Leicestershire County Council needs to save extra £16m

Leicestershire County Council claims it needs to make a further £16m in savings caused by the the government's backing for converting schools into academies.

The Conservative-run authority said that because academy schools get money directly from the government and not the local authority, the cash will have to be cut from the council's budget.

The county council said some of its services could be affected as a result.

Leicestershire has nine academy schools with 20 more under consideration.

'Financial motivator'

The council, which needs to save £79m in the next four years, said more schools in the county were opting out of local authority control.

In August, Manor High School in Oadby was one of the first schools in Leicestershire to switch to academy status.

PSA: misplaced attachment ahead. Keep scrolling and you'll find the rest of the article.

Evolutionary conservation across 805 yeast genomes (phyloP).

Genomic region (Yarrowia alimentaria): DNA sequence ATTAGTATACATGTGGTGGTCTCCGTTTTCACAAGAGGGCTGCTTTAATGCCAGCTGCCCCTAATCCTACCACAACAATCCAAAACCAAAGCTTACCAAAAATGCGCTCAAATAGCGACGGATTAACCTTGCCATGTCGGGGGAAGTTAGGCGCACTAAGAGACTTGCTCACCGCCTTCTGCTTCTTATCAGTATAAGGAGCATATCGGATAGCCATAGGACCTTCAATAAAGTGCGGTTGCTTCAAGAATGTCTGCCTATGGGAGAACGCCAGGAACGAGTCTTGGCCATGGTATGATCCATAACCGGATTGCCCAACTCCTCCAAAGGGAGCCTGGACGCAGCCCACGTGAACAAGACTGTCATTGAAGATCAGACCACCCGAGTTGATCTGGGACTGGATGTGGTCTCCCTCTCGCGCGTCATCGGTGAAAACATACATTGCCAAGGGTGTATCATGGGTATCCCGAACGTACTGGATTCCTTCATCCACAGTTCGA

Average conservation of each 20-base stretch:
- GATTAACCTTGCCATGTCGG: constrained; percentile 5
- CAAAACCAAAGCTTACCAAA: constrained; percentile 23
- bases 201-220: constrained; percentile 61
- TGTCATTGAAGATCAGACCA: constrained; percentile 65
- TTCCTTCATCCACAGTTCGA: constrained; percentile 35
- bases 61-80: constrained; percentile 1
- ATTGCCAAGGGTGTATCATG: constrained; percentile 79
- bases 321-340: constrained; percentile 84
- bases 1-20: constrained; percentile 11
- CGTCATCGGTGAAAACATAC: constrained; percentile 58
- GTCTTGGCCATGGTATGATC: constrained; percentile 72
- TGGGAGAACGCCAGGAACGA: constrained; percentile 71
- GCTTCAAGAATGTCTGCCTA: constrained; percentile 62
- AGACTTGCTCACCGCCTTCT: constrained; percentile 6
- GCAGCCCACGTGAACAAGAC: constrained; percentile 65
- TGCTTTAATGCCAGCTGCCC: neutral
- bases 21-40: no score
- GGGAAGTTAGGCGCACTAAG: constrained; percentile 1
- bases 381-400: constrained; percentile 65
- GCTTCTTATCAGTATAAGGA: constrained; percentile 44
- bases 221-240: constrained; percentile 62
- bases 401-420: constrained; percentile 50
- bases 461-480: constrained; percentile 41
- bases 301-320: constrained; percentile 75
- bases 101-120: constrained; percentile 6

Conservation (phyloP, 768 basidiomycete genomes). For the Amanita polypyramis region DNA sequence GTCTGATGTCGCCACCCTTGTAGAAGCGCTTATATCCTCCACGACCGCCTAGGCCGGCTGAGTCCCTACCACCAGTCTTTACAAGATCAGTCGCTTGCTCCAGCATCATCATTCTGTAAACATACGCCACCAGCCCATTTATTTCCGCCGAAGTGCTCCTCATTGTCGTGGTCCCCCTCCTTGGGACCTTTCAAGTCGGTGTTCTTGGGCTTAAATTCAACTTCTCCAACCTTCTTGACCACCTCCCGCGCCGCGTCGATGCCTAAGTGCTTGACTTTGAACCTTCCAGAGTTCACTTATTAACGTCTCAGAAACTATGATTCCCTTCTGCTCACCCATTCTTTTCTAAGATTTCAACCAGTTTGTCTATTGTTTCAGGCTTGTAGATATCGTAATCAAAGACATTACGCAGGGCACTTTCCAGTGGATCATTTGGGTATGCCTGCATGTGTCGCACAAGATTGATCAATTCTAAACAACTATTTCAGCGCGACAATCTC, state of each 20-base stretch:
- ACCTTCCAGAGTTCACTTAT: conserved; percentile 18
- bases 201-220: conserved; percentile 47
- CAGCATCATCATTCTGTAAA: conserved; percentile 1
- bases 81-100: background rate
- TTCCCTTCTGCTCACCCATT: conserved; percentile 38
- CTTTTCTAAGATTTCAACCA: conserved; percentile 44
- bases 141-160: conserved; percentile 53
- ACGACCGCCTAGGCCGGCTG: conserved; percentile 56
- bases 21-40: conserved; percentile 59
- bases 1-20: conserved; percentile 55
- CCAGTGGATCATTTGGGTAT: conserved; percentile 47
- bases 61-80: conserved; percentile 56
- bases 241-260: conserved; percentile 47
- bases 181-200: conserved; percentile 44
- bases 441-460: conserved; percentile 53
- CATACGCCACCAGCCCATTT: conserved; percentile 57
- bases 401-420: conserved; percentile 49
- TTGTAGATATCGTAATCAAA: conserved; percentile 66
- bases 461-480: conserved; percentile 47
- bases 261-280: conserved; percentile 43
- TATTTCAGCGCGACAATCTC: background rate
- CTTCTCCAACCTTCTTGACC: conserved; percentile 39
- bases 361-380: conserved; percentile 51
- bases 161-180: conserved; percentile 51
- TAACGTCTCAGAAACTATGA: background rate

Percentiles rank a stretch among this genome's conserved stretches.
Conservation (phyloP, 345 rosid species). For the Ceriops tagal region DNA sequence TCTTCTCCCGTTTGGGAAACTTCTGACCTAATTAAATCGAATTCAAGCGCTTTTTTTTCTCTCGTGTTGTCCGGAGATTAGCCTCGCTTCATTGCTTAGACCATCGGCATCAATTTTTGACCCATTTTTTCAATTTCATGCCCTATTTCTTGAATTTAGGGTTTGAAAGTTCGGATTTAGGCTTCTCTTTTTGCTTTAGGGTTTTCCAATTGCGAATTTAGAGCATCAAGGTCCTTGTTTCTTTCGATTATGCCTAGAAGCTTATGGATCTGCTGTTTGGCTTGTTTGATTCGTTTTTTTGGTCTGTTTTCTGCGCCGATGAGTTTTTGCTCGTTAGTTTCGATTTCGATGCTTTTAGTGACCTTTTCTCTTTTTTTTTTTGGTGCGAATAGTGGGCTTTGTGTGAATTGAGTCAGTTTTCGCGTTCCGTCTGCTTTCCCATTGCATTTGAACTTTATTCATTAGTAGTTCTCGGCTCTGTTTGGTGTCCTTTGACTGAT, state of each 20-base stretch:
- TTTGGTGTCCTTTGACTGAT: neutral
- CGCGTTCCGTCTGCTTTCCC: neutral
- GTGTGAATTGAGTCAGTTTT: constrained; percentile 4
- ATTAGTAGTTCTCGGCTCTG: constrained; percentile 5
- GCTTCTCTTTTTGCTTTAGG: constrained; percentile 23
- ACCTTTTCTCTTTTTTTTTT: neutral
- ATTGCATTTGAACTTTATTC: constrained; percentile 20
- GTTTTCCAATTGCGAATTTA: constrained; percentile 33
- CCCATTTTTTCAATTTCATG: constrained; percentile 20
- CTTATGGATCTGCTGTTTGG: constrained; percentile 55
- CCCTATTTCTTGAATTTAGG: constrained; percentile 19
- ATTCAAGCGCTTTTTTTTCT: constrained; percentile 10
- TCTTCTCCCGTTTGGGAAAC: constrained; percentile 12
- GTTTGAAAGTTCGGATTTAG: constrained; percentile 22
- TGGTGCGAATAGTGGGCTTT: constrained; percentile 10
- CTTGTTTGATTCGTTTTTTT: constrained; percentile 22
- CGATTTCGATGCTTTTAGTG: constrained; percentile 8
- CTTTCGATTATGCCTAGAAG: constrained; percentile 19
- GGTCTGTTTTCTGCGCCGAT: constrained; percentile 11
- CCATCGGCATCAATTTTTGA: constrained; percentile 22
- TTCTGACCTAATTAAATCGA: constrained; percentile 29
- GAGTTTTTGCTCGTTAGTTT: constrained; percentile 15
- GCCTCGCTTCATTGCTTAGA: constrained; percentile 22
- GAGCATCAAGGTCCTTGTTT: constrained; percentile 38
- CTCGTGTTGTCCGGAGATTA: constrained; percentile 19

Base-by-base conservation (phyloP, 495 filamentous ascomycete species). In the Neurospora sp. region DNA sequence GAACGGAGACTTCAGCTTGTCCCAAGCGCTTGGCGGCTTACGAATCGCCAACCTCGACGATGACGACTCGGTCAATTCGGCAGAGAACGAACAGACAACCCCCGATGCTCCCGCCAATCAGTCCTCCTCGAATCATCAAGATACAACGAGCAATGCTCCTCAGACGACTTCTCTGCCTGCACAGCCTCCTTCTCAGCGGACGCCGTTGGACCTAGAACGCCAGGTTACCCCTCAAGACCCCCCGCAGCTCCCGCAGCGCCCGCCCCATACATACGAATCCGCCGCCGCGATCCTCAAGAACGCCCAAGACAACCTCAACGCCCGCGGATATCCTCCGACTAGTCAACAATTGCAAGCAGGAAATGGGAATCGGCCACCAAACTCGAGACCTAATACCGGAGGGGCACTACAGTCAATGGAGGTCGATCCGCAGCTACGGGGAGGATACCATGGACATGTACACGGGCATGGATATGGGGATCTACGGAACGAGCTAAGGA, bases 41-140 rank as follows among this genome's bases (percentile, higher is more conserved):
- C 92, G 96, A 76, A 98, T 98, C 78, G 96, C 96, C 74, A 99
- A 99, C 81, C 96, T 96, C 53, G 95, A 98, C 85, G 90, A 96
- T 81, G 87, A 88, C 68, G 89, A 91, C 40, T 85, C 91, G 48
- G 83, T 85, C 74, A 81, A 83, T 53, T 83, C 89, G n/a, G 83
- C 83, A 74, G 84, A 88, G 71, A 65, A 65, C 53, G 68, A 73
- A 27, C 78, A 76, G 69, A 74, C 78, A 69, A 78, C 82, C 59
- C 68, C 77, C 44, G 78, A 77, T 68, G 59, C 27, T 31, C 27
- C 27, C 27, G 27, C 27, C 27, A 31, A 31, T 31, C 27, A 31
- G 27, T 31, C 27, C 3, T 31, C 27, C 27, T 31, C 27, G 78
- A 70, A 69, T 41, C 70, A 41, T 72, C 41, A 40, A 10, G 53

The school's head teacher Sheila Major said the move was a "financial motivator" for them.

"It's over £300,000... and it does buy a lot of additional support," she said.

"It also enables us to continue with our current provision and maintain our current class sizes.

"The school is running as it was, no different to what it was before as far as the children are concerned, but behind the scenes, back office functions, there's been a number of changes," Ms Major added.

'Creaming off money'

Cathy Payne, a business manager at the academy school, said that as a "medium-sized business" it now had more paperwork to complete in the finance and human resources departments.

Leader of the county council David Parsons said: "I think what the government is doing is giving schools a dowry in effect and it's creaming off money from local education authorities.

"At the moment the implication for us, I am told, is likely to be about £16m.

"Money like the £300,000 [from Manor High School] doesn't come from nowhere and I think it'll come from local authorities, we'll simply have our budget cut."

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